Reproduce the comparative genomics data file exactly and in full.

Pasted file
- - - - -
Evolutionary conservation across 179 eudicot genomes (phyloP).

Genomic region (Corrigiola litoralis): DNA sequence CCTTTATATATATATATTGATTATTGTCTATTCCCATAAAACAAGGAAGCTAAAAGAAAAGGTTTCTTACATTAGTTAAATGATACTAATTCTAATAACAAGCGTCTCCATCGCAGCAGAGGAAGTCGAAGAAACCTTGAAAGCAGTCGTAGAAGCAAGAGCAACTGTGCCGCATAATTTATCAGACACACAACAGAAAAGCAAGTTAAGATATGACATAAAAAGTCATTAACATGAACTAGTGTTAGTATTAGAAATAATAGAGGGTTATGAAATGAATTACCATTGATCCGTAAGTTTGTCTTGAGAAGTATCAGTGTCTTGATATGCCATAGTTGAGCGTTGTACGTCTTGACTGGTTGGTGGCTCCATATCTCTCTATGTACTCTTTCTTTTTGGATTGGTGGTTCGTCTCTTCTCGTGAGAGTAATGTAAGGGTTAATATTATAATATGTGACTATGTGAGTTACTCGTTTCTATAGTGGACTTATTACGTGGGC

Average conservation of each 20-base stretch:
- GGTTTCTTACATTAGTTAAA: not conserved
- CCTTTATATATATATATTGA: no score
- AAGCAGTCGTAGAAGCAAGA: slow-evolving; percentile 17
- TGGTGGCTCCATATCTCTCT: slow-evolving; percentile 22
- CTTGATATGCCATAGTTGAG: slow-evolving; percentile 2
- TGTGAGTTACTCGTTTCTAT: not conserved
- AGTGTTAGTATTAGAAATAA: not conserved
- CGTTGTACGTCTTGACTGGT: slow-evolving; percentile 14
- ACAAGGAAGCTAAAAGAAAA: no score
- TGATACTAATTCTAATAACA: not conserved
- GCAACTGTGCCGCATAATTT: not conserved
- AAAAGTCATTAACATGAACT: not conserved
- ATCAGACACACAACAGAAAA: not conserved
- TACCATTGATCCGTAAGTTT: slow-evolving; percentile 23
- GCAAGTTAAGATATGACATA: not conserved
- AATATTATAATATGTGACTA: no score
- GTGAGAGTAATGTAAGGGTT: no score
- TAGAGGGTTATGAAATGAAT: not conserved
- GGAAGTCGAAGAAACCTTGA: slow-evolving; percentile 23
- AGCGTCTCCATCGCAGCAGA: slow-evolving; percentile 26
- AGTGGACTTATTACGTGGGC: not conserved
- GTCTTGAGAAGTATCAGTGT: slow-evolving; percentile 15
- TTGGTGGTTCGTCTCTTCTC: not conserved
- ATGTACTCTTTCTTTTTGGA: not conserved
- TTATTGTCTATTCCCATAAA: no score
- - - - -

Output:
Evolutionary conservation across 179 eudicot genomes (phyloP).

Genomic region (Corrigiola litoralis): DNA sequence CCTTTATATATATATATTGATTATTGTCTATTCCCATAAAACAAGGAAGCTAAAAGAAAAGGTTTCTTACATTAGTTAAATGATACTAATTCTAATAACAAGCGTCTCCATCGCAGCAGAGGAAGTCGAAGAAACCTTGAAAGCAGTCGTAGAAGCAAGAGCAACTGTGCCGCATAATTTATCAGACACACAACAGAAAAGCAAGTTAAGATATGACATAAAAAGTCATTAACATGAACTAGTGTTAGTATTAGAAATAATAGAGGGTTATGAAATGAATTACCATTGATCCGTAAGTTTGTCTTGAGAAGTATCAGTGTCTTGATATGCCATAGTTGAGCGTTGTACGTCTTGACTGGTTGGTGGCTCCATATCTCTCTATGTACTCTTTCTTTTTGGATTGGTGGTTCGTCTCTTCTCGTGAGAGTAATGTAAGGGTTAATATTATAATATGTGACTATGTGAGTTACTCGTTTCTATAGTGGACTTATTACGTGGGC

Average conservation of each 20-base stretch:
- GGTTTCTTACATTAGTTAAA: not conserved
- CCTTTATATATATATATTGA: no score
- AAGCAGTCGTAGAAGCAAGA: slow-evolving; percentile 17
- TGGTGGCTCCATATCTCTCT: slow-evolving; percentile 22
- CTTGATATGCCATAGTTGAG: slow-evolving; percentile 2
- TGTGAGTTACTCGTTTCTAT: not conserved
- AGTGTTAGTATTAGAAATAA: not conserved
- CGTTGTACGTCTTGACTGGT: slow-evolving; percentile 14
- ACAAGGAAGCTAAAAGAAAA: no score
- TGATACTAATTCTAATAACA: not conserved
- GCAACTGTGCCGCATAATTT: not conserved
- AAAAGTCATTAACATGAACT: not conserved
- ATCAGACACACAACAGAAAA: not conserved
- TACCATTGATCCGTAAGTTT: slow-evolving; percentile 23
- GCAAGTTAAGATATGACATA: not conserved
- AATATTATAATATGTGACTA: no score
- GTGAGAGTAATGTAAGGGTT: no score
- TAGAGGGTTATGAAATGAAT: not conserved
- GGAAGTCGAAGAAACCTTGA: slow-evolving; percentile 23
- AGCGTCTCCATCGCAGCAGA: slow-evolving; percentile 26
- AGTGGACTTATTACGTGGGC: not conserved
- GTCTTGAGAAGTATCAGTGT: slow-evolving; percentile 15
- TTGGTGGTTCGTCTCTTCTC: not conserved
- ATGTACTCTTTCTTTTTGGA: not conserved
- TTATTGTCTATTCCCATAAA: no score